The Best We Could Do – Thi Bui (2017)

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Strolling around the shelves at the library (as one does), I saw this new graphic book title, and, having felt a drought on those lately, checked this out to read. It was a corker.

The Vulture’s Abraham Riesman has called this graphic memoir “one of the first great works of socially relevant comics art of the Trump era” and I agree. It’s a very timely topic.

Author Thi Bui had grown up in America (except for her early years) and was the child of parents who had been part of the original “Boat People” group who had fled South Vietnam during the 1970s. Struggling to understand her parents and the difficulties they faced as they started their new lives in America, this book explores their story.

When Bui becomes a mother for the first time, her views on her parents came more into focus and she found that she knew little about their old lives back in Vietnam during the U.S. war.

Her relationship with her parents had been strained as she grew up in the U.S., and her becoming a parent herself was the impetus for her to learn more about each of their own personal stories.

As Bui slowly reveals the pieces of their earlier lives, it fits together with her own life and allows her to see her parents through a new prism — as a daughter and as a mother herself.

It’s a circular narrative that winds through time and geography so it’s a read that you have to pay attention to. It’s not a daydreaming kind of book, but then neither is the immigrant story around which it revolves.

The plot is the fairly typical trope of “family starts in one place, has a tough journey to reach another place, and then struggles to fit in”, but Bui’s art adds a new level of detail to the story, refreshing the narrative arc through her simple but arresting illustrations.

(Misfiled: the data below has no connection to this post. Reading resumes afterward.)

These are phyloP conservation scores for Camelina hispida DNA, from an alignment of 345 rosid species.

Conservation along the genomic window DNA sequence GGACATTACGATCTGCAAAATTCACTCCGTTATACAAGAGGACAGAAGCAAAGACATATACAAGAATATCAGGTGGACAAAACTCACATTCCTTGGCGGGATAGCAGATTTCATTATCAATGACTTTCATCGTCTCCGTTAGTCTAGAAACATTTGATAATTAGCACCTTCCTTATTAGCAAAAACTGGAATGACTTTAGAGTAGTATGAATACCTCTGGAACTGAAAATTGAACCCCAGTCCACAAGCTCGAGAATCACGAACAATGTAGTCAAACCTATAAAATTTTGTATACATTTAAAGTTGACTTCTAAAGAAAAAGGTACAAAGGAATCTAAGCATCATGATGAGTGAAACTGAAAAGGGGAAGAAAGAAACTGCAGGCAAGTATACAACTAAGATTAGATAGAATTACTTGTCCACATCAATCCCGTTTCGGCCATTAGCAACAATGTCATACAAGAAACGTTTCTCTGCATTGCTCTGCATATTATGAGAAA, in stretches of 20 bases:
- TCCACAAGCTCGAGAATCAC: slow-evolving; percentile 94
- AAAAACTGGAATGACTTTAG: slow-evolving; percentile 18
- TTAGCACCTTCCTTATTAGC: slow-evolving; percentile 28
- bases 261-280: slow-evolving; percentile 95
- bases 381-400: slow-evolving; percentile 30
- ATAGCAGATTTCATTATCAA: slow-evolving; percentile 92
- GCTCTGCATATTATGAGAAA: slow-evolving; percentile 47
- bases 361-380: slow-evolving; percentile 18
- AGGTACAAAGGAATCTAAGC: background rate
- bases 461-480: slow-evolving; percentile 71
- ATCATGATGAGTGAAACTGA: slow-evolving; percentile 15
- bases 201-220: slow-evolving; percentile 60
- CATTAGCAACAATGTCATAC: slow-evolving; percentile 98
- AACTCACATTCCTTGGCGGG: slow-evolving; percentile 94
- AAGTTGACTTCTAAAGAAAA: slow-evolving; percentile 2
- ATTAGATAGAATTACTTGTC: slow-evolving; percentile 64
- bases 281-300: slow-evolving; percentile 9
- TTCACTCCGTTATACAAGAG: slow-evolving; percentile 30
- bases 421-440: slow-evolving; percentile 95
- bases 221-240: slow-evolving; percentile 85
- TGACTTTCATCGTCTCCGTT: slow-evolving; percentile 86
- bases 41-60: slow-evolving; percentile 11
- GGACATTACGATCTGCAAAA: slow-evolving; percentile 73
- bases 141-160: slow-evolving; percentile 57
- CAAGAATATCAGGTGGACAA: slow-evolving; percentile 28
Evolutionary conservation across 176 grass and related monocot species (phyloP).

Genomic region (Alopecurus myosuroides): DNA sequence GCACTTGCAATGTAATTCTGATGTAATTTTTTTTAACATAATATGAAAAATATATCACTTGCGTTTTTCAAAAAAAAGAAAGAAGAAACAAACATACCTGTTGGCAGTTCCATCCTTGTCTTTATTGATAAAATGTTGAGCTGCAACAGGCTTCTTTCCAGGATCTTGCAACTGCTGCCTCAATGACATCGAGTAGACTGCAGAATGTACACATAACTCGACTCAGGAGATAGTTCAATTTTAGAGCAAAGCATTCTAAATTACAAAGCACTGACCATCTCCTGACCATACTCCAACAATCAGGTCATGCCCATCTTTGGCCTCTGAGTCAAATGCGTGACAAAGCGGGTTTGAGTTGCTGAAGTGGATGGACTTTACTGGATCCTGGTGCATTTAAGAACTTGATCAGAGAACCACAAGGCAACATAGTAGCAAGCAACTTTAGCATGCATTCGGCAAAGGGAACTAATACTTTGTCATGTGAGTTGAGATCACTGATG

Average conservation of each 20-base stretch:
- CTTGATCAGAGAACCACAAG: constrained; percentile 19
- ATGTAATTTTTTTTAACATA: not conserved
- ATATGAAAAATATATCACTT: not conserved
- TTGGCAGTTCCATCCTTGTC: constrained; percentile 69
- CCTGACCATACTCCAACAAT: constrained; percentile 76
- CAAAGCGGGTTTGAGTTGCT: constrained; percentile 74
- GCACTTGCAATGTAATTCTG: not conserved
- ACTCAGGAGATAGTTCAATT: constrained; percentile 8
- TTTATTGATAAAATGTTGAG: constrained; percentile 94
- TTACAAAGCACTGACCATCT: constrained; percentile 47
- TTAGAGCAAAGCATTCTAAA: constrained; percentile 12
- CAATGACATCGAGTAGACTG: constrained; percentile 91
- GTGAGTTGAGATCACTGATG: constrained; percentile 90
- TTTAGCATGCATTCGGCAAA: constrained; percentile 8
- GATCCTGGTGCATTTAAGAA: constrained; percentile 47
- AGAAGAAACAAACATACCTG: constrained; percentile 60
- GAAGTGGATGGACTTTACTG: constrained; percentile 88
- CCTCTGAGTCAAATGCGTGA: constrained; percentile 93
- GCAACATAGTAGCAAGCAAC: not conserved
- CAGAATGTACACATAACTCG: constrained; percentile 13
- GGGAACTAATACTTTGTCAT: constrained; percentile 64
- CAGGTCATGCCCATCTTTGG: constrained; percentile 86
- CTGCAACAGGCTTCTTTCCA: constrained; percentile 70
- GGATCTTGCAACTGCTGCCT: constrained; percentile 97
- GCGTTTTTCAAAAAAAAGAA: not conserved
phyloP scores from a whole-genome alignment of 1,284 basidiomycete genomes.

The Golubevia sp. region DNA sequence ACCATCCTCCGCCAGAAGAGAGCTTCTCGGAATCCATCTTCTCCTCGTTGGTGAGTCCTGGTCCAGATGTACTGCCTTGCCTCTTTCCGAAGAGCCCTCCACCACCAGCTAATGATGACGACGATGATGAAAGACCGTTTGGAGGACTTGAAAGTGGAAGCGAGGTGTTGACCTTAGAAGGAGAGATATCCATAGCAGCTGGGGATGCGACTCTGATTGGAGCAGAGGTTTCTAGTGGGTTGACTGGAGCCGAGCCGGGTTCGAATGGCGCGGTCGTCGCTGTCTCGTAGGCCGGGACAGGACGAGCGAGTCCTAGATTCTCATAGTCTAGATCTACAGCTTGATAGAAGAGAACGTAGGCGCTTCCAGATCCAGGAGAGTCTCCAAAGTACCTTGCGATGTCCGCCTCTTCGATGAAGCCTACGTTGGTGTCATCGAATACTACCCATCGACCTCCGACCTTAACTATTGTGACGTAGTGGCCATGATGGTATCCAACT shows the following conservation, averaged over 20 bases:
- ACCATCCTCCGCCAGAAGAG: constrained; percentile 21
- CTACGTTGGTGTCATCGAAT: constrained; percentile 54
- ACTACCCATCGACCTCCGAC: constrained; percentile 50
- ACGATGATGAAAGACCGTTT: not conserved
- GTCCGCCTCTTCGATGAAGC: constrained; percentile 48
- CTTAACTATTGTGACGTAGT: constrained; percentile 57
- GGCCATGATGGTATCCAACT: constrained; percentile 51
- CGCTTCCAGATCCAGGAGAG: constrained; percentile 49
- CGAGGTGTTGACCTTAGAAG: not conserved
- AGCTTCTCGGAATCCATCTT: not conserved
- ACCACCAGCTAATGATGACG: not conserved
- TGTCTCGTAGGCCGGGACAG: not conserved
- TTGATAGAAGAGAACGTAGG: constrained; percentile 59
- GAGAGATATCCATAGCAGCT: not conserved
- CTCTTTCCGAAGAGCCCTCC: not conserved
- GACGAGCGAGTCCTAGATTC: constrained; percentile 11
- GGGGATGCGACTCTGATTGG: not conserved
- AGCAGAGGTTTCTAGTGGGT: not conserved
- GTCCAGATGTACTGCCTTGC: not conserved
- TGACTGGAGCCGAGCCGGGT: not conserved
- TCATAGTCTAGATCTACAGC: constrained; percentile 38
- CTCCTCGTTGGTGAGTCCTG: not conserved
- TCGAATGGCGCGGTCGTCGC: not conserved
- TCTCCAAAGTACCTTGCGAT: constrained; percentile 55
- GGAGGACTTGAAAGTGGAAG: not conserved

By the end of the book, you (as the reader) can also feel empathy for her parents (including for Bui herself). It’s a really good read about one person’s family, and may well trigger thoughts about your own parents in the same vein.

It can be easy to forget that your mum and dad are people with their own lives and their own histories sometimes, but Bui’s efforts to trace her own family’s evolution is a timely reminder of both that and the immigration debate going on in the administration today.

Good one.

 

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Translation Nation: Defining a New American Identity in the Spanish-Speaking United States – Héctor Tobar (2005)

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Part of a treasure trove discovered at an FOL book sale one year, I picked up Translation Nation up for any number of reasons: first (obvs) it looked really interesting; second, I live in Texas which will probably (if it’s not right now) be a majority-Latinx demographic state in the near future; third, I had noticed that I was reading too many white people authors (for me) and I wanted to add more diversity to the list,  and then finally, I wanted a really good solid non-fiction read about someone with a very different life experience….

Focused on looking at how life in the America of today is being changed by (and having an effect on) the Latinx experience, the book is split into four parts as a literary device to organize a lot of different perspectives and people. (Tobar has definitely done his homework in finding sources and varying points of view.) However, although this may have seemed a really good idea as a framework at the planning stage, it ended up being a rather obvious device on which to hang a bunch of disconnected topics.

So, this was an ok read, really. Started off really strong with really easy well written prose, but by the time I came to the end of the book, I realized that it was more of a patchwork effort put together to form a book (more so than the book contents support the entirety of the work). However, despite the patchwork, the overall picture that he paints with his reporting is mostly fully realized and with plenty of detail.